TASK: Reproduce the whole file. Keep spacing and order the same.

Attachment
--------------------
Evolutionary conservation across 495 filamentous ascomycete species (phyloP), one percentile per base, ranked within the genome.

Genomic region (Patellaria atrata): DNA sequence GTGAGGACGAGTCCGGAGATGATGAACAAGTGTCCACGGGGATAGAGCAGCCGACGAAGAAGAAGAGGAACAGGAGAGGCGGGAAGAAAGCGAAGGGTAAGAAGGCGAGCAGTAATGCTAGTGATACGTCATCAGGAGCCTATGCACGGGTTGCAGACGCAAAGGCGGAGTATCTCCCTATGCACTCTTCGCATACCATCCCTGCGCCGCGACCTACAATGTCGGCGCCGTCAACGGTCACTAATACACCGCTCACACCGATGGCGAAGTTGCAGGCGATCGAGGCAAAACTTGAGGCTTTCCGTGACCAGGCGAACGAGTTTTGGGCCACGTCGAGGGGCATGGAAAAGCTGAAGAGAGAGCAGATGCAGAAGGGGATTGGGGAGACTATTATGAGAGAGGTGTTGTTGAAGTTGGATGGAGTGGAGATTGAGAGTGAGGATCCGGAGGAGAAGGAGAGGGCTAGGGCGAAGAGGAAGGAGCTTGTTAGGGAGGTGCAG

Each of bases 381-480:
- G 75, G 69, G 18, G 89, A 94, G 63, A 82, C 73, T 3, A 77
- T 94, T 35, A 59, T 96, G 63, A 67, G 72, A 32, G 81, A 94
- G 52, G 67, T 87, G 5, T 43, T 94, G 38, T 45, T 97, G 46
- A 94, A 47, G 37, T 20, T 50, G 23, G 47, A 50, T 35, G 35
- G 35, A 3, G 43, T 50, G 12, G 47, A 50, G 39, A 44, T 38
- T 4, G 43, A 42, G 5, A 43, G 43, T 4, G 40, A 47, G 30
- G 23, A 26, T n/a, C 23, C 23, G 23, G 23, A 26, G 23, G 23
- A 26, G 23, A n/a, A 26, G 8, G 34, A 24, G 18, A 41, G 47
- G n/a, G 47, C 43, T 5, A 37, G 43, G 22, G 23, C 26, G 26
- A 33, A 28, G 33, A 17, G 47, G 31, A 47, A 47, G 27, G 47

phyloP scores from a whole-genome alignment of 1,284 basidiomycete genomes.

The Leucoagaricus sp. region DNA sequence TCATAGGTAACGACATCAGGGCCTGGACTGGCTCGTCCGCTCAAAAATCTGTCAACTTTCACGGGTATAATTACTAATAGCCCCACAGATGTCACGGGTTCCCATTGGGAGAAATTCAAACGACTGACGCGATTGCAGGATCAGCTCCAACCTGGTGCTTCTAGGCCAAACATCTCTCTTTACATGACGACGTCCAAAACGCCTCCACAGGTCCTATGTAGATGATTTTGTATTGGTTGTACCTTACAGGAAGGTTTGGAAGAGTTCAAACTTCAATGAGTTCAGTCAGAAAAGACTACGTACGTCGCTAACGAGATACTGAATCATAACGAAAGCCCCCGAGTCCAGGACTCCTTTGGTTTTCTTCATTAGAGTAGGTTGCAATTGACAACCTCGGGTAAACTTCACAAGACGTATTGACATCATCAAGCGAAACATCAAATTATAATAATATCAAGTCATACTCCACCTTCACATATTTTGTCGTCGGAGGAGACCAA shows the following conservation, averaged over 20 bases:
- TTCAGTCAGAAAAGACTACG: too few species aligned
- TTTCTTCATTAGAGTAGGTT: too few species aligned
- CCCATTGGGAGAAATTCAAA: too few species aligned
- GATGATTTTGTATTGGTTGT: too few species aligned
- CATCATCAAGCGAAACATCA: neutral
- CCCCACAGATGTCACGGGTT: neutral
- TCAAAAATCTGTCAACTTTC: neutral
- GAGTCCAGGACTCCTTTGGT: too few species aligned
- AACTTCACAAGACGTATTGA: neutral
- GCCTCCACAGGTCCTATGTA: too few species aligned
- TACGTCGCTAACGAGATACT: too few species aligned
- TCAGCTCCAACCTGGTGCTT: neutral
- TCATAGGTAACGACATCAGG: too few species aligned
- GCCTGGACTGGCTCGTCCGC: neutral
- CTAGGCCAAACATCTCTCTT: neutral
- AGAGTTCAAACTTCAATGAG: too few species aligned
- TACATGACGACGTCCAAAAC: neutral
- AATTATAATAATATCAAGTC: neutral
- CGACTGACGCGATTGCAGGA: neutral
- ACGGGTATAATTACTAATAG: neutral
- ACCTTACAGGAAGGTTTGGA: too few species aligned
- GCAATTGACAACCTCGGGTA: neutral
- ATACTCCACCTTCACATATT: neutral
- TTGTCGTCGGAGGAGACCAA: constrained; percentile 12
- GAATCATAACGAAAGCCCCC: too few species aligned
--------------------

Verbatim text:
Evolutionary conservation across 495 filamentous ascomycete species (phyloP), one percentile per base, ranked within the genome.

Genomic region (Patellaria atrata): DNA sequence GTGAGGACGAGTCCGGAGATGATGAACAAGTGTCCACGGGGATAGAGCAGCCGACGAAGAAGAAGAGGAACAGGAGAGGCGGGAAGAAAGCGAAGGGTAAGAAGGCGAGCAGTAATGCTAGTGATACGTCATCAGGAGCCTATGCACGGGTTGCAGACGCAAAGGCGGAGTATCTCCCTATGCACTCTTCGCATACCATCCCTGCGCCGCGACCTACAATGTCGGCGCCGTCAACGGTCACTAATACACCGCTCACACCGATGGCGAAGTTGCAGGCGATCGAGGCAAAACTTGAGGCTTTCCGTGACCAGGCGAACGAGTTTTGGGCCACGTCGAGGGGCATGGAAAAGCTGAAGAGAGAGCAGATGCAGAAGGGGATTGGGGAGACTATTATGAGAGAGGTGTTGTTGAAGTTGGATGGAGTGGAGATTGAGAGTGAGGATCCGGAGGAGAAGGAGAGGGCTAGGGCGAAGAGGAAGGAGCTTGTTAGGGAGGTGCAG

Each of bases 381-480:
- G 75, G 69, G 18, G 89, A 94, G 63, A 82, C 73, T 3, A 77
- T 94, T 35, A 59, T 96, G 63, A 67, G 72, A 32, G 81, A 94
- G 52, G 67, T 87, G 5, T 43, T 94, G 38, T 45, T 97, G 46
- A 94, A 47, G 37, T 20, T 50, G 23, G 47, A 50, T 35, G 35
- G 35, A 3, G 43, T 50, G 12, G 47, A 50, G 39, A 44, T 38
- T 4, G 43, A 42, G 5, A 43, G 43, T 4, G 40, A 47, G 30
- G 23, A 26, T n/a, C 23, C 23, G 23, G 23, A 26, G 23, G 23
- A 26, G 23, A n/a, A 26, G 8, G 34, A 24, G 18, A 41, G 47
- G n/a, G 47, C 43, T 5, A 37, G 43, G 22, G 23, C 26, G 26
- A 33, A 28, G 33, A 17, G 47, G 31, A 47, A 47, G 27, G 47

phyloP scores from a whole-genome alignment of 1,284 basidiomycete genomes.

The Leucoagaricus sp. region DNA sequence TCATAGGTAACGACATCAGGGCCTGGACTGGCTCGTCCGCTCAAAAATCTGTCAACTTTCACGGGTATAATTACTAATAGCCCCACAGATGTCACGGGTTCCCATTGGGAGAAATTCAAACGACTGACGCGATTGCAGGATCAGCTCCAACCTGGTGCTTCTAGGCCAAACATCTCTCTTTACATGACGACGTCCAAAACGCCTCCACAGGTCCTATGTAGATGATTTTGTATTGGTTGTACCTTACAGGAAGGTTTGGAAGAGTTCAAACTTCAATGAGTTCAGTCAGAAAAGACTACGTACGTCGCTAACGAGATACTGAATCATAACGAAAGCCCCCGAGTCCAGGACTCCTTTGGTTTTCTTCATTAGAGTAGGTTGCAATTGACAACCTCGGGTAAACTTCACAAGACGTATTGACATCATCAAGCGAAACATCAAATTATAATAATATCAAGTCATACTCCACCTTCACATATTTTGTCGTCGGAGGAGACCAA shows the following conservation, averaged over 20 bases:
- TTCAGTCAGAAAAGACTACG: too few species aligned
- TTTCTTCATTAGAGTAGGTT: too few species aligned
- CCCATTGGGAGAAATTCAAA: too few species aligned
- GATGATTTTGTATTGGTTGT: too few species aligned
- CATCATCAAGCGAAACATCA: neutral
- CCCCACAGATGTCACGGGTT: neutral
- TCAAAAATCTGTCAACTTTC: neutral
- GAGTCCAGGACTCCTTTGGT: too few species aligned
- AACTTCACAAGACGTATTGA: neutral
- GCCTCCACAGGTCCTATGTA: too few species aligned
- TACGTCGCTAACGAGATACT: too few species aligned
- TCAGCTCCAACCTGGTGCTT: neutral
- TCATAGGTAACGACATCAGG: too few species aligned
- GCCTGGACTGGCTCGTCCGC: neutral
- CTAGGCCAAACATCTCTCTT: neutral
- AGAGTTCAAACTTCAATGAG: too few species aligned
- TACATGACGACGTCCAAAAC: neutral
- AATTATAATAATATCAAGTC: neutral
- CGACTGACGCGATTGCAGGA: neutral
- ACGGGTATAATTACTAATAG: neutral
- ACCTTACAGGAAGGTTTGGA: too few species aligned
- GCAATTGACAACCTCGGGTA: neutral
- ATACTCCACCTTCACATATT: neutral
- TTGTCGTCGGAGGAGACCAA: constrained; percentile 12
- GAATCATAACGAAAGCCCCC: too few species aligned